Sudan: Population & Operational Update: South Sudanese Refugee Response (1 – 31 March 2019)

Over 100,000 refugees in White Nile State were employed in 2018 harvest, according to recent assessment.

Steady rate of new arrivals continued in 2019 so far.

New multi-purpose cash assistance programme initiated in for refugees in East Darfur.

2,582 New arrivals in March 2019

8,835 Total new arrivals in 2019

847,923 South Sudanese refugees in Sudan (*Additional sources estimate that there are 1.3 million South Sudanese refugees in Sudan; however, data requires verification.)


Population Update

OVER 2,500 REFUGEES ARRIVED IN SUDAN IN MARCH � New arrivals continue to cite ongoing security issues, assistance gaps and lack of livelihoods as their key drivers for seeking asylum in Sudan. Over 8,800 refugees have arrived in Sudan in 2019 by the end of the first quarter. This is down from over 14,000 new arrivals in the same period in 2018. East Darfur has received the most new arrivals in 2019 so far, with 5,418 individuals, followed by West Kordofan (1,825), South Darfur (806), South Kordofan (435) and White Nile (351).

Operational Update

WORLD FOOD PROGRAMME (WFP) INITIATES NEW MULTI-PURPOSE CASH ASSISTANCE PROGRAMME IN AL NIMIR CAMP AND EL FERDOUS SETTLEMENT IN EAST DARFUR � The new programme has benefitted 15,166 refugee families so far. The combined package of in-kind food and cash has reduced refugees’ need to sell their food rations to cover their other basic needs and dietary preferences, enhancing their self-reliance and dignity while improving nutrition, food security outcomes and access to other basic non-food items. Post-distribution monitoring is in place. In-kind food assistance is being maintained for refugees in Kario camp and out-of-camp settlements in Abu Jabra, Adila, Abu Karinka and Abu Matarig.

UNHCR AND THE GOVERNMENT OF SUDAN’S COMMISSION FOR REFUGEES (COR) LEADnd POST-HARVEST ASSESSMENT FOR SOUTH SUDANESE REFUGEES IN WHITE NILE STATE WITH OPERATIONAL PARTNERS � The assessment examined refugees’ experiences and the impact of their employment in the agricultural harvesting season, as well as identified the challenges and protection issues that refugees faced. Key protection issues that have emerged include low wages, breach of employment contracts, injuries and inadequate shelter. It is estimated that over 100,000 refugees from across all nine camps were employed in harvesting activities in 2018. This is a marked increase from nearly 30,000 employed in 2017.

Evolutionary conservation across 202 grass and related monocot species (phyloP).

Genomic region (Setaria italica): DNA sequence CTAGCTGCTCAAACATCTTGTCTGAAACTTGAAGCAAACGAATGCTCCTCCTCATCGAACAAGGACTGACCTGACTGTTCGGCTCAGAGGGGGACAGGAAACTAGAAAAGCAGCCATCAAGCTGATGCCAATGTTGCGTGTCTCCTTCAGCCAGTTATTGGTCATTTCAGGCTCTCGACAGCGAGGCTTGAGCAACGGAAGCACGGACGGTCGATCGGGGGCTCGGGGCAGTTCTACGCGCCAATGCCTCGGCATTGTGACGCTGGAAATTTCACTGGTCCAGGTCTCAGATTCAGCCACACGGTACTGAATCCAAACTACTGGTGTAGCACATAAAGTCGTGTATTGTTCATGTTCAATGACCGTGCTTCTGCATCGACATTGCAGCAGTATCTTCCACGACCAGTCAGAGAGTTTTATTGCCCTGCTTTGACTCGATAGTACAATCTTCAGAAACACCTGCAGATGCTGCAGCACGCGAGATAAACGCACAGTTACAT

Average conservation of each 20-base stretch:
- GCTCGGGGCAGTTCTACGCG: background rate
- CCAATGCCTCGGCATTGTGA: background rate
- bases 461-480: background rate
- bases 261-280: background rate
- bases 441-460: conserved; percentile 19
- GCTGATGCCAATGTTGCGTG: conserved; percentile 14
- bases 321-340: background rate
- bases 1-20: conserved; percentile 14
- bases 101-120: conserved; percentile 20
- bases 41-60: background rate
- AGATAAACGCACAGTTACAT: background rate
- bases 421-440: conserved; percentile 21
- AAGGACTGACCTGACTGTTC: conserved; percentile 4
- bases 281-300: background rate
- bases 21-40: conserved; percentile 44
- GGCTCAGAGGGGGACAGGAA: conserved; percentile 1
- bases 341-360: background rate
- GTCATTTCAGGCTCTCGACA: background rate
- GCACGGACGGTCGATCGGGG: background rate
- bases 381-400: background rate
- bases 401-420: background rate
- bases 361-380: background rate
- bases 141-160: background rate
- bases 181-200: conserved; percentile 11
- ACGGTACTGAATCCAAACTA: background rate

EDUCATION INITIATIVES IN SOUTH KORDOFAN SUPPORT IMPROVED ACCESS TO QUALITY EDUCATION FOR REFUGEES � UNICEF’s construction of a new school for refugees at the Sirajiya settlement is ongoing, and will accommodate 200 refugee students once complete. Save the Children International and the State Ministry of Education led a Training-of-Trainers (TOT) workshop for 20 host community and refugee teachers from Abu Jubaiha locality and El Leri West on improved delivery of Accelerated Learning Programmes (ALPs). ALPs are alternative programmes that enable older students to catch up on their studies after prolonged out-of-school periods due to conflict, crisis or poverty.

CONCERN WORLDWIDE (CWW) TO DISTRIBUTE 6-MONTH SUPPLY OF ESSENTIAL MEDICINES TO HEALTH FACILITIES IN WEST KORDOFAN � CWW has acquired enough drugs to support 5,500 South Sudanese refugees and 30,000 host community members accessing health facilities at refugee settlements in Kharasana and El Meiram. Critical drugs shortages affected the health response throughout the latter half of 2018. UNHCR procurement is underway for a 12-month supply of essential medicines to cover the drugs needs of health clinics accessed by refugees and host communities in refugee camps in White Nile and East Darfur, and the El Leri West settlements.

REFUGEE STUDENTS SIT SCHOOL EXAMS IN WHITE NILE STATE �Over 1,400 South Sudanese refugee students sat their Grade 8 exams in early March, with 85 per cent (1,210 students) passing successfully. This is an excellent result, especially given that many children attend schools with three classroom shifts and very little access to external learning supports. Over 350 refugee students also sat the G3 secondary school exams in the beginning of March, with results pending. The State Ministry of Education (SMoE) covered the students’ examination fees, and provided them with meals, accommodation and transportation to Kosti to sit the exams, with support from UNHCR/

Source: UN High Commissioner for Refugees